Now, I was tracking my 100,000 mile projection and on April 11th, I was projected to be at less than 57% SOH at 100,000 miles which means I would have easily qualified for a warranty exchange that would have most certainly come with a better, more robust pack.  This caused me to heavily lean to purchasing at the end of the lease.  With sales tax breaks on used EVs combined with a very attractive $9600 residual, it seemed like a win win.

Time to Experiment

After the April 2019 adjustment, I decided it was time to experiment and as luck would have it; Late Spring and Early Summer was the perfect time to do it.  I decided to charge as much as possible at home keeping SOC no higher than 70% and batt temps no higher than 90º.  Of course, 3 months is a long time and there were a handful of QCs in there but a fraction of the normal. Then the July adjustment happened and everything changed.

July 8-11, 2019.  Up until this point, my stats had never risen. Not even .01% on either ahr or SOH (Hx bounces around more than a Superball) so saying "shocked" is understating my reaction by quite a bit as I watched my ahr RISE 1.12 over the 4 day period. I was now back to April 2019 levels (day before April adjustment) just like that!

But I wasn't about to get too excited. It was a single incident and haven't seen any rise of any size since. Don't get me wrong, I was pleased but not counting on anything either.  It was all about waiting until the October 2019 adjustment.  So now we know why this is late. Sort of...

Where is my Adjustment??

Never thought I would ever be pining for something that was much more likely to be bad news than good but October 11th came... and went. It is now a week later. The adjustment is way overdue. Truth be told, I was expecting the worst. In fact, the very worst.  Remember my stint from April to July; benign level 2 charging barely touching the upper 3rd of the pack? 

Well, my multiple in town appointments and commitments were done. My calendar was clear and the weather was gorgeous, so I hit the road.  Now, not as hard as I have in the past but still racked up dozens of QC sessions including my first EVER 11th temperature bar!  IOW; the pack did not have a lot of rest on my days off.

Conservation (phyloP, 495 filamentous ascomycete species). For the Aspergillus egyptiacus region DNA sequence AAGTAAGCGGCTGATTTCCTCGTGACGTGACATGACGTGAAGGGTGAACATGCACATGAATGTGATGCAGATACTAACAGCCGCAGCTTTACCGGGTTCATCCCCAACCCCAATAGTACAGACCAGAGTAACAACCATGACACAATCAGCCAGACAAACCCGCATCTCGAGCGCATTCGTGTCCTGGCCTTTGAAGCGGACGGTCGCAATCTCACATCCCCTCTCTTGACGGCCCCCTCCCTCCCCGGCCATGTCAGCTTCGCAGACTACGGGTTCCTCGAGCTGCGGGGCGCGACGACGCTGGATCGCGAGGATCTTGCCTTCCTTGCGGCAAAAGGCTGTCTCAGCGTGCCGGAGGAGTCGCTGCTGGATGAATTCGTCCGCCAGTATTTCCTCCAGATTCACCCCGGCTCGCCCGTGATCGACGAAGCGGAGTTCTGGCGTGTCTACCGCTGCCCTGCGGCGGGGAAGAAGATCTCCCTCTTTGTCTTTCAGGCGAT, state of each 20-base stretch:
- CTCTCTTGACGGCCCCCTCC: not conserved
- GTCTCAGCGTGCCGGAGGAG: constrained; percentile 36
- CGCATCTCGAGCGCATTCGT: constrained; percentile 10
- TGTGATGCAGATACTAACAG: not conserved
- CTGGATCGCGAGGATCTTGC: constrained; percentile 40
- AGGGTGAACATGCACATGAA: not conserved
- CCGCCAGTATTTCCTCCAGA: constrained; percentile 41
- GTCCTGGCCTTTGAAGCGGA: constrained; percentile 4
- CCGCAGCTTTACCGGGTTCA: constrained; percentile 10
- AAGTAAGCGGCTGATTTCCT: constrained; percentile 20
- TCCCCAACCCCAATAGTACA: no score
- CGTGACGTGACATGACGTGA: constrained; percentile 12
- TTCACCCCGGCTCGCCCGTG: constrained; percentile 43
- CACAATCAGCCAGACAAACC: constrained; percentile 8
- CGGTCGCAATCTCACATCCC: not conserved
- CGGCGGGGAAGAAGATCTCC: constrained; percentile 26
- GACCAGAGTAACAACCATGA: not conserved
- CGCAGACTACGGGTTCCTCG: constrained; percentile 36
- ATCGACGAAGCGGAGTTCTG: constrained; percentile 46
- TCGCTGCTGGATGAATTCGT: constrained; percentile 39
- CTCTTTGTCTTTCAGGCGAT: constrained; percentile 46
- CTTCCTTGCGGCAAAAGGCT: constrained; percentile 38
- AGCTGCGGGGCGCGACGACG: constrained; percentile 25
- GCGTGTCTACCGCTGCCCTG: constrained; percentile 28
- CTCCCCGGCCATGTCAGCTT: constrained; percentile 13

So this morning, I updated the spreadsheets, started looking at my monthly and 1000 mile trend lines and noticed something.

As mentioned above, my pack lost most of its capacity in 5 sessions.  But there was still 2.07 ahr lost in day to day action. This calculated out to roughly .12 to .15 ahr lost per month.  But so far this month, I have lost .02 ahr. that is  3X less than the average.  Now, I haven't done a lot of driving and only have 2 days exceeding 100 miles in a day but have 11 QC sessions.

So at this point, I am not sure I know what to think. Is it possible the BMS took over a year and a half to learn my driving habits and adjust the readings accordingly? 

Soon, I started seeing others reporting similar results of either no change, a very small drop (explained by the fact that very few check their stats EVERY day like I do) or a rise in stats.  So whatever the issue is, its systemic. Now whether Nissan programmed it purposefully that way or whether they even think its a problem is anyone's guess. 

Either way, my projected 56.55% SOH at 100,000 miles has ballooned to 69% which means just missing a warranty exchange which would be a disaster but right now I am trending to be well above 80%...

So best I can say is "I guess we will see what January 2020 brings us"

Saturday, September 21, 2019


Not my car but pack is obviously hot and still charging at over 51 KW @ 72% SOC. 2016 SV charging on EA.  This is unusual in that highest charging current I have ever seen on mine was 125ish amps. This is at 132 amps.

This is my car. Unfortunately temp toggled off so can't see that but what you can see  is charging @ 42 KW at 81.6% SOC. Charge has been going 27½ mins I have received over 20 kwh in that time.

Saturday, August 10, 2019

Rapidgate Software Update Quantified

Ok, I have had the update a week and still hadn't tried it yet, so my first chance I got, off I went. I actually got a bit of luck going my way as a quick errand down south came up making it time for a road trip to test just how much of an improvement my recent update to address slow rapid charging was.

For anyone who didn't know, Nissan released a software update to the North American market to mitigate the Rapidgate issue. This is likely the same update that the European Union received in the Spring of 2018.   So if you got a 40 kwh LEAF you are looking for


Now, I am getting reports that some dealers will not install the update unless you have experienced slow charging which generally happens on the 2nd or 3rd quick charge in a day. Even if you haven't actually experienced this, simply say you have. They have no easy way of proving whether you actually experienced it or not and getting it done now means getting it done for free.  This update is covered while under warranty. It will cost money if done later after the warranty expires. This may not impact you if you are not a roadtrip kinda person but you may be causing an issue to the next owner.  Again, the update is free, takes an hour.  So get er done!


The biggest thing I wanted to see was just how much time I would gain. So to make it easy, I selected a target based on the route of 17-18 kwh.  This meant starting off without a lot of charge because my batteries were simply too cool!